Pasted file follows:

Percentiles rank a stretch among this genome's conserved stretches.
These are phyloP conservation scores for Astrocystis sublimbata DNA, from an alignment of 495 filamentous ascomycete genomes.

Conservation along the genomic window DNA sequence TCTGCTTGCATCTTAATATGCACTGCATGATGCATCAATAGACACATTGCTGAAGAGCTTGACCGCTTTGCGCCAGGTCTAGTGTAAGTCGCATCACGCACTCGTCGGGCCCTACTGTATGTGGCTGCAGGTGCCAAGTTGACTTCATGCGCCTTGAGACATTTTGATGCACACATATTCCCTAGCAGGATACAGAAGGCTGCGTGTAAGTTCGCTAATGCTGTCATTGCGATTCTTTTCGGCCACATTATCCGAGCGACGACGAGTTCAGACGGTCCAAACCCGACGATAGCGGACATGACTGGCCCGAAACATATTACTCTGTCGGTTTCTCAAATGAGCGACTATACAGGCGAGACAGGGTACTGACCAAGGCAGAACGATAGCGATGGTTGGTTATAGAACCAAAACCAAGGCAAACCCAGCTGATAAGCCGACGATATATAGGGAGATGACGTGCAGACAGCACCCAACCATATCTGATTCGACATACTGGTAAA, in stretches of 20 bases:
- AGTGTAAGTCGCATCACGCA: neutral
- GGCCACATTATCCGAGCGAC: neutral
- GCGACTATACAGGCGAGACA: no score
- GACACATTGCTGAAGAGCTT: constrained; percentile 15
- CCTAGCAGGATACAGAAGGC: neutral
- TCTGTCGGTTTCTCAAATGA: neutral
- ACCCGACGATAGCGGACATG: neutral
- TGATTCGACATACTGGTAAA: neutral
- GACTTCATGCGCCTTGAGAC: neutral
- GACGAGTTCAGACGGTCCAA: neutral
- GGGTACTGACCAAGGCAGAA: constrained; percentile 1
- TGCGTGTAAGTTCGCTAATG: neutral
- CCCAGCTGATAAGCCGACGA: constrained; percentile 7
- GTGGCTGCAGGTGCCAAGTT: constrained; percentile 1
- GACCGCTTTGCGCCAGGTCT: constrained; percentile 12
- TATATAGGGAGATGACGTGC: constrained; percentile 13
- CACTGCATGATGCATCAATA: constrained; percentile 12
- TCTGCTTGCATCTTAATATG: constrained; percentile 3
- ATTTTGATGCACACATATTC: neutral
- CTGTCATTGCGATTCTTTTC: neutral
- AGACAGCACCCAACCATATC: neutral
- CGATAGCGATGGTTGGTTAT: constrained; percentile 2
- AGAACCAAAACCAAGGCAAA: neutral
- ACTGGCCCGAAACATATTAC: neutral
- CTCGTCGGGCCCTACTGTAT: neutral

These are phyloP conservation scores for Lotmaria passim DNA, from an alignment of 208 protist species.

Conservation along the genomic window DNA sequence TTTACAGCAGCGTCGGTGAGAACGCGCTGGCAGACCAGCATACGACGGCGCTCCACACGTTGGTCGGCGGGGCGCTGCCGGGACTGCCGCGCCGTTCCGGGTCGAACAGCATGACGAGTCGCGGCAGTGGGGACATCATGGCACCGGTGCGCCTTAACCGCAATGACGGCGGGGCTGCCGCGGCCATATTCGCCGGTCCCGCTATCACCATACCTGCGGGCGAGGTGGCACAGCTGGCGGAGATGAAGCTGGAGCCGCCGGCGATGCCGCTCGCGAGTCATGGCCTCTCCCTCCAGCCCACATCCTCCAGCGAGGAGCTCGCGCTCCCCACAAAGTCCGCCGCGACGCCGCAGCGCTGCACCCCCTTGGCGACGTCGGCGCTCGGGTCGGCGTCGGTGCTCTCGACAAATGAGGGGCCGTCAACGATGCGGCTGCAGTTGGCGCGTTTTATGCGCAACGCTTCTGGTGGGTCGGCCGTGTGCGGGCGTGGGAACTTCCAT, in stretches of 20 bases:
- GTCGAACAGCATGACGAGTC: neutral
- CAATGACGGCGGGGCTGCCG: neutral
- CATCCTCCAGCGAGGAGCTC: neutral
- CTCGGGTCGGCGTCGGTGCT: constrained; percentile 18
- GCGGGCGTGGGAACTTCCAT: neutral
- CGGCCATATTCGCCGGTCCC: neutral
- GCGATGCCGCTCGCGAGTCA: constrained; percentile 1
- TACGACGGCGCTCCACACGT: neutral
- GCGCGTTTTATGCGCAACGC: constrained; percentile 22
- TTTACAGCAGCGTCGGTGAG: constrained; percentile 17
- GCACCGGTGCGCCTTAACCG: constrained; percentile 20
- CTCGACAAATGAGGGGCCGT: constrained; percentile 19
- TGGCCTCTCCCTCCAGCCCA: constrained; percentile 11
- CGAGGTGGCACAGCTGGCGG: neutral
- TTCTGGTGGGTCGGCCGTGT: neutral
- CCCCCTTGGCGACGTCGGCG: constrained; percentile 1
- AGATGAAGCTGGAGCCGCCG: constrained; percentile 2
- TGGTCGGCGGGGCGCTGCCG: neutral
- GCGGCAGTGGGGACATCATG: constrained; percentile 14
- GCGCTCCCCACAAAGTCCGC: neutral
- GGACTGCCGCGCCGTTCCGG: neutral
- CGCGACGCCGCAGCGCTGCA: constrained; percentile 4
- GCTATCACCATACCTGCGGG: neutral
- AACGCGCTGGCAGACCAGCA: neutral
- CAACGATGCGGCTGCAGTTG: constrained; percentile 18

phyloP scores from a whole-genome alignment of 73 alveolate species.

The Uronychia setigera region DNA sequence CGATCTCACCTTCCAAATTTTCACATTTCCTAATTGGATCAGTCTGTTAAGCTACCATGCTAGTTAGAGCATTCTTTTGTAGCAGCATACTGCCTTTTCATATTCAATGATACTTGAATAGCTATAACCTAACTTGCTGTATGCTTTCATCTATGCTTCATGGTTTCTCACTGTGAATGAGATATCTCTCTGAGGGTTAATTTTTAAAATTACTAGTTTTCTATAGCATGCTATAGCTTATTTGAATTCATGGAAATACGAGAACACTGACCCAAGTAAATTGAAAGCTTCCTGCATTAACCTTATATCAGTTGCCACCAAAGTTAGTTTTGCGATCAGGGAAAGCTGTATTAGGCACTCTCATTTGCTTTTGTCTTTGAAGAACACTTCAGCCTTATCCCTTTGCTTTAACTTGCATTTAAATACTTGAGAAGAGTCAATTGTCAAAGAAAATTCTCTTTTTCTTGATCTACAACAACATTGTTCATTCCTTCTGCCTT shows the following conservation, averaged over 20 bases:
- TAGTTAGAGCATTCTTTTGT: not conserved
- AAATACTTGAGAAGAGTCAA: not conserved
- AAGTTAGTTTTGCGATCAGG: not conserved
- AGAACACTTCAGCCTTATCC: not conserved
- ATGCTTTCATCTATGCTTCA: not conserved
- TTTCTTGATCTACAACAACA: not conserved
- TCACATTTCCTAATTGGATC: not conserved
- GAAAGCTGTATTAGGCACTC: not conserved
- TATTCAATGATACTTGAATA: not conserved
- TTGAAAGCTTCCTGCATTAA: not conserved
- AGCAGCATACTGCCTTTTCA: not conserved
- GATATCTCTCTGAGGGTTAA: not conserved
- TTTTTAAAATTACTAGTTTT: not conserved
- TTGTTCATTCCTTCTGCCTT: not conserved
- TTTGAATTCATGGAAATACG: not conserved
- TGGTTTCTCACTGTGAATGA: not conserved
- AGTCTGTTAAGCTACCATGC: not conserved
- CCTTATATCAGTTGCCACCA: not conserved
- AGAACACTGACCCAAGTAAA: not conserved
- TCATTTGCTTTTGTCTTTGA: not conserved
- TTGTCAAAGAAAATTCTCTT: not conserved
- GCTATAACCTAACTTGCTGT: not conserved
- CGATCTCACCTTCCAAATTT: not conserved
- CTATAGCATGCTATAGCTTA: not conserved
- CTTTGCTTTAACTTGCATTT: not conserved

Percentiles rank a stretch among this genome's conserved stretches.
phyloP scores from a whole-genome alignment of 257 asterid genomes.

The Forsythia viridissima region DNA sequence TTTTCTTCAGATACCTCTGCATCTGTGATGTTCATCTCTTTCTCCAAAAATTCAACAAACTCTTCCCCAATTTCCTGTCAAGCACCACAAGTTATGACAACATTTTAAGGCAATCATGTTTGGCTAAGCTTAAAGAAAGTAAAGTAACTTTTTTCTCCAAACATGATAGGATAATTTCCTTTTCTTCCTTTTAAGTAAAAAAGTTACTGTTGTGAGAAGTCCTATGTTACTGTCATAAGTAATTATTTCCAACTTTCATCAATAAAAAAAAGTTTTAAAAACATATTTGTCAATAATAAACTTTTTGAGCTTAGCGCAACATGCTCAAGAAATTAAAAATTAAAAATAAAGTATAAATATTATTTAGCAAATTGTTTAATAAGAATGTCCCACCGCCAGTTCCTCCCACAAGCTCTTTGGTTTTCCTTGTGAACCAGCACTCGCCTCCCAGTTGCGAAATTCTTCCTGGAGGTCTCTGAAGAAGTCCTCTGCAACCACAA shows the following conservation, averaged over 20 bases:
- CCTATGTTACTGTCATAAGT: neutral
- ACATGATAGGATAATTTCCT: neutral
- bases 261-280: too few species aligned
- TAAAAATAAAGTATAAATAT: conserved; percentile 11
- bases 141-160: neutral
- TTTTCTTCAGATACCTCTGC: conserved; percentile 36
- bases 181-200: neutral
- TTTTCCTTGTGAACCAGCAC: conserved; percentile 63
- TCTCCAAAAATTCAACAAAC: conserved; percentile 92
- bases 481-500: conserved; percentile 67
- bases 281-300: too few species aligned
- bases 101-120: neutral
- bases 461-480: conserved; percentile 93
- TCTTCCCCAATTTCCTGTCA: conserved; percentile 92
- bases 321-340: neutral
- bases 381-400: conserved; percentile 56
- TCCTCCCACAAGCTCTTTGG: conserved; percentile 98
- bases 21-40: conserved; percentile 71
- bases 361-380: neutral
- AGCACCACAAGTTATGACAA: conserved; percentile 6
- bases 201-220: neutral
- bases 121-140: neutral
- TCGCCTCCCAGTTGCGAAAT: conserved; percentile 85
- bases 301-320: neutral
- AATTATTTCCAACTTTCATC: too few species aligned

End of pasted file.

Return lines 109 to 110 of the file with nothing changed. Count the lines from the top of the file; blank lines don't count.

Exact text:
- bases 301-320: neutral
- AATTATTTCCAACTTTCATC: too few species aligned